>no            85               82           63
>partial    170             119          111
>major     173             160         196
>total         88               31           70
>This is rather disappointing - there is some correlation between the
>two types of annotation but a lot of noise. For example the osm 'no'
>category seems to be more likely to be _any_ of the other categories
>in your observations rather than 'no'!
>I quantified the predictability of one from the other (using mutual
>information) and it confirms this, comes out rather low. My analysis
>code is at https://gist.github.com/danstowell/9040956 - just a quick
>evening script, check it before relying on it...
>2014-02-14 14:53 GMT+00:00 Banick, Robert <Robert.Banick at redcross.org>:
>> Hi Dan,
>> There's a "download raw data" button on the side of the website at
>> americanredcross.github.io/OSM-Assessment. Feel free to download and
>> with the data further -- and do contribute back anything new you find.
>> We're running more intensive stats analysis on the data now and will be
>> working that into the final report.
>> Cheers,
>> Robert
>> Robert Banick | Field GIS Coordinator | International Services | Ì
>> American Red Cross <http://www.redcross.org/>
>> 2025 E Street NW, Washington, DC 20006
>> Tel 202-303-5017 | Cell 202-805-3679 | Skype robert.banick
>> On 2/14/14 4:18 AM, "Dan S" <danstowell+osm at gmail.com> wrote:
>>>Hi Robert,
>>>Thanks for this. It's great to have some concrete analysis of what we
>>>did, and the extent to which it's accurate.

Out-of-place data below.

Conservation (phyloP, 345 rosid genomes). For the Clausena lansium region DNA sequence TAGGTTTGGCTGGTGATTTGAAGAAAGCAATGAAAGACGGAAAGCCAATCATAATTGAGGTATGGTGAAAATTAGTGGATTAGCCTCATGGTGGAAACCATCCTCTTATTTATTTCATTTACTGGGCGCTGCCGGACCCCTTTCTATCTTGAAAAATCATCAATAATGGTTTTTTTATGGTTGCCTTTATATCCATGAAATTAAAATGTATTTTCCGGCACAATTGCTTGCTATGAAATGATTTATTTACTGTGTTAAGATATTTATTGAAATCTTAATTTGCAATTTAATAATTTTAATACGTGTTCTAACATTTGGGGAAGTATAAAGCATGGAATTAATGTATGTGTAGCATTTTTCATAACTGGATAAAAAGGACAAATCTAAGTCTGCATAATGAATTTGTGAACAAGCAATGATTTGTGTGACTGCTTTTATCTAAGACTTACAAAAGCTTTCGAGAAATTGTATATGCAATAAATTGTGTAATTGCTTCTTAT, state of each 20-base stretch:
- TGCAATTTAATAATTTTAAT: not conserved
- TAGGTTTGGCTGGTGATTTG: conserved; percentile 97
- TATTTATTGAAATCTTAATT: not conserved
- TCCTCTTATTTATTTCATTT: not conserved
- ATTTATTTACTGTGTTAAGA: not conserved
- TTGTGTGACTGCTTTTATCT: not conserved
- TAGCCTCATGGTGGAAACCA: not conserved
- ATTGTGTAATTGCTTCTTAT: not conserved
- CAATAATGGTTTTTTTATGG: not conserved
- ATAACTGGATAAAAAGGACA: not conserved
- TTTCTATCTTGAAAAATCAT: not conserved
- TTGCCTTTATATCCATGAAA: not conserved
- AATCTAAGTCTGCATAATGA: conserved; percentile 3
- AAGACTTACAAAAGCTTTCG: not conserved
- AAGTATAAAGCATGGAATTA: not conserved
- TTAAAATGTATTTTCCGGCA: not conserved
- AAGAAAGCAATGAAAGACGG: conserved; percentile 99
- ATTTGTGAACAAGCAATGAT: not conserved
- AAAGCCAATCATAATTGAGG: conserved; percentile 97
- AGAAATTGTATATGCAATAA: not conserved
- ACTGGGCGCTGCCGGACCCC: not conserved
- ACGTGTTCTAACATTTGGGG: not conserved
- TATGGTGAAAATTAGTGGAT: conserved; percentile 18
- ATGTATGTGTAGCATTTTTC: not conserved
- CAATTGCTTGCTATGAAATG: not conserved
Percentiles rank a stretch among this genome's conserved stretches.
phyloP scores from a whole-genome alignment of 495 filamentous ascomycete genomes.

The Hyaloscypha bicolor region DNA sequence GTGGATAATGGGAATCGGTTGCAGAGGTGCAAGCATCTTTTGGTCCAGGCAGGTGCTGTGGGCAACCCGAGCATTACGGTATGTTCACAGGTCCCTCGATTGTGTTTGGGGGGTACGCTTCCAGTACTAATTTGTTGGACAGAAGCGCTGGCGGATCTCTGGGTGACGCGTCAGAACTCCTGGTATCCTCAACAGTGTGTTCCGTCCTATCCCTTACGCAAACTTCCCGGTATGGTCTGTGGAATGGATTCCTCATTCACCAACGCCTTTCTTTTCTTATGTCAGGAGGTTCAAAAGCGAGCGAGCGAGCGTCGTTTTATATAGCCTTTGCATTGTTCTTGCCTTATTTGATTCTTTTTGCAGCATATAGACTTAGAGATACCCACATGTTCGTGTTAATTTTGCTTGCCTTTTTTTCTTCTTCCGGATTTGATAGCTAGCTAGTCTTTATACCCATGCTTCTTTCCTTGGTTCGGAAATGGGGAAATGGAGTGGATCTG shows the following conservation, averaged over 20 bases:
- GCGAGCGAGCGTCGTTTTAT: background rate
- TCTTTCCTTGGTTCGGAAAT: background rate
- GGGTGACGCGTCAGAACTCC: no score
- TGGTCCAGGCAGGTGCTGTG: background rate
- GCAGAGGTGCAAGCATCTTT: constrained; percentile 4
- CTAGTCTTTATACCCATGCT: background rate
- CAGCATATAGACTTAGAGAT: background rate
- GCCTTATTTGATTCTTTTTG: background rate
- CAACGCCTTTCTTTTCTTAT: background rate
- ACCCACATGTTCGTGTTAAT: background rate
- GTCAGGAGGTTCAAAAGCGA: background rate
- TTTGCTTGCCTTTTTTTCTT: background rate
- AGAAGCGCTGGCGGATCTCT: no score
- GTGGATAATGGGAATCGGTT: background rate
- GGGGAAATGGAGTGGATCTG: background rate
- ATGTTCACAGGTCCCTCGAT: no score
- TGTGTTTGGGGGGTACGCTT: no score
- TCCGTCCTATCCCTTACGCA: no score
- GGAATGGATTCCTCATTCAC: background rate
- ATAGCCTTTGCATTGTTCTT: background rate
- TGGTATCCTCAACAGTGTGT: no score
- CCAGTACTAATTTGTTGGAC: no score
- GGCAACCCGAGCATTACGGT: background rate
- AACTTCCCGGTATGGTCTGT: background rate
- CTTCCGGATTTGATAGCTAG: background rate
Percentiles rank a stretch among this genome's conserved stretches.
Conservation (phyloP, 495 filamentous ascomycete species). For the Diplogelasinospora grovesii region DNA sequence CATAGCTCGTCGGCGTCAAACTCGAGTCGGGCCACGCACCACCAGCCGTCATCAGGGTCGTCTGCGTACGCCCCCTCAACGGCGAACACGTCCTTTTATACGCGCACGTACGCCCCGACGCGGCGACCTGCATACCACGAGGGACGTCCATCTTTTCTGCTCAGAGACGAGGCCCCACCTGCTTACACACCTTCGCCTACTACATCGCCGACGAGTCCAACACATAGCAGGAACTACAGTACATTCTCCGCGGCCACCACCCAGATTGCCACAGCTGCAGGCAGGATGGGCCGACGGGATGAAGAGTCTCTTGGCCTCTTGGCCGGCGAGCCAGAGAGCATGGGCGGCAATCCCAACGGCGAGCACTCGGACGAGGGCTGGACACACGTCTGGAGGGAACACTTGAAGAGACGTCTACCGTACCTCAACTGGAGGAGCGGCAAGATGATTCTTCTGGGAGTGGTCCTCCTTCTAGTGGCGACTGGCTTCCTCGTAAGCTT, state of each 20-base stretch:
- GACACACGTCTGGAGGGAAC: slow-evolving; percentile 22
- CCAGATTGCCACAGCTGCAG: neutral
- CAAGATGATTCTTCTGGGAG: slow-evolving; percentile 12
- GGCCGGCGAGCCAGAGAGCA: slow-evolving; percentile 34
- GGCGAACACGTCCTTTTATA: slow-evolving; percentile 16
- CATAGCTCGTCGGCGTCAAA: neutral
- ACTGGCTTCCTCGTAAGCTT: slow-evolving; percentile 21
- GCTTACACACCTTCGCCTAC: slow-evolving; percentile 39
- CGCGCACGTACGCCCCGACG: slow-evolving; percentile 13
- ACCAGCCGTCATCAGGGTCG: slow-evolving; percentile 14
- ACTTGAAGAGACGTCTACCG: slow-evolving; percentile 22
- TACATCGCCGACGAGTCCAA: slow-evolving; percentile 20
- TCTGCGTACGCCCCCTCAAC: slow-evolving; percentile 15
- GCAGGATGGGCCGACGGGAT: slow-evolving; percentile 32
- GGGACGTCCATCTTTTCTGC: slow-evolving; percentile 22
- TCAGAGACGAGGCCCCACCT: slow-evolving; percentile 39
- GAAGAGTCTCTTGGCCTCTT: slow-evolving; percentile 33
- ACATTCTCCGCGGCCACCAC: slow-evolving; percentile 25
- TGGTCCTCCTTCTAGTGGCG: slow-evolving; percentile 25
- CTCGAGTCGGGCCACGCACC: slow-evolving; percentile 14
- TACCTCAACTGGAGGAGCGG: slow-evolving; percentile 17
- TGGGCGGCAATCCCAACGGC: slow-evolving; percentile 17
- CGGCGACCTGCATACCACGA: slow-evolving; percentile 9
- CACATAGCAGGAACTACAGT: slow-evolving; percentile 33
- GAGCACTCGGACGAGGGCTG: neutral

>>>Is there a full cross-tabulation available of the numbers for
>>>building-osm-status vs building-true-status? In the report there's a
>>>table of over/underrepresentation, and some other stats, but it
>>>doesn't give me a complete summary of whether our errors were in the
>>>form of "bias" (e.g. consistently labelling things worse or better
>>>than they are) or "variance" (e.g. the labelling tends to be a bit
>>>random). I'd be really grateful if you could provide the full
>>>2014-02-12 14:22 GMT+00:00 Banick, Robert <Robert.Banick at redcross.org>:
>>>> Dear HOT Communuity,
>>>> The American Red Cross and the REACH Initiative are pleased to present
>>>> interim assessment report on the validity of the building damages
>>>> through OpenStreetMap in the weeks following Typhoon Haiyan. You can
>>>>find a
>>>> print copy attached and a more interactive website version at the
>>>> link.
>>>> The results were unfortunately negative and underline real limitations
>>>> OpenStreetMap's ability to capture these results in the present.
>>>> Neverthless, this report identifies strong promise in the OSM model of
>>>> crowdsourcing and highlights the investments needed to make that
>>>> possible.  It's our sincere hope that funders, NGO partners and most
>>>> especially the OpenStreetMap community will rally around these
>>>> so that OSM can play an even stronger and more operationally useful
>>>>role in
>>>> future disaster responses.
>>>> We are indebted to the US Agency for International Development's
>>>> Foreign Disaster Assistance (OFDA) for funding this assessment and
>>>> forward to future partnerships to improve the utility of open data and
>>>> OpenStreetMap in particular for disaster response.
>>>> With all the best,
>>>> Robert Banick, Dale Kunce and Clay Westrope
>>>> American Red Cross & REACH Initiative
>>>> Robert Banick | Field GIS Coordinator | International Services | Ì
>>>> Red Cross
>>>> 2025 E Street NW, Washington, DC 20006\
>>>> _______________________________________________
>>>> HOT mailing list
>>>> HOT at openstreetmap.org
>>>> https://lists.openstreetmap.org/listinfo/hot

HOT mailing list
HOT at openstreetmap.org
-------------- next part --------------
An HTML attachment was scrubbed...
URL: <http://lists.openstreetmap.org/pipermail/hot/attachments/20140218/1f599dd7/attachment-0001.html>

More information about the HOT mailing list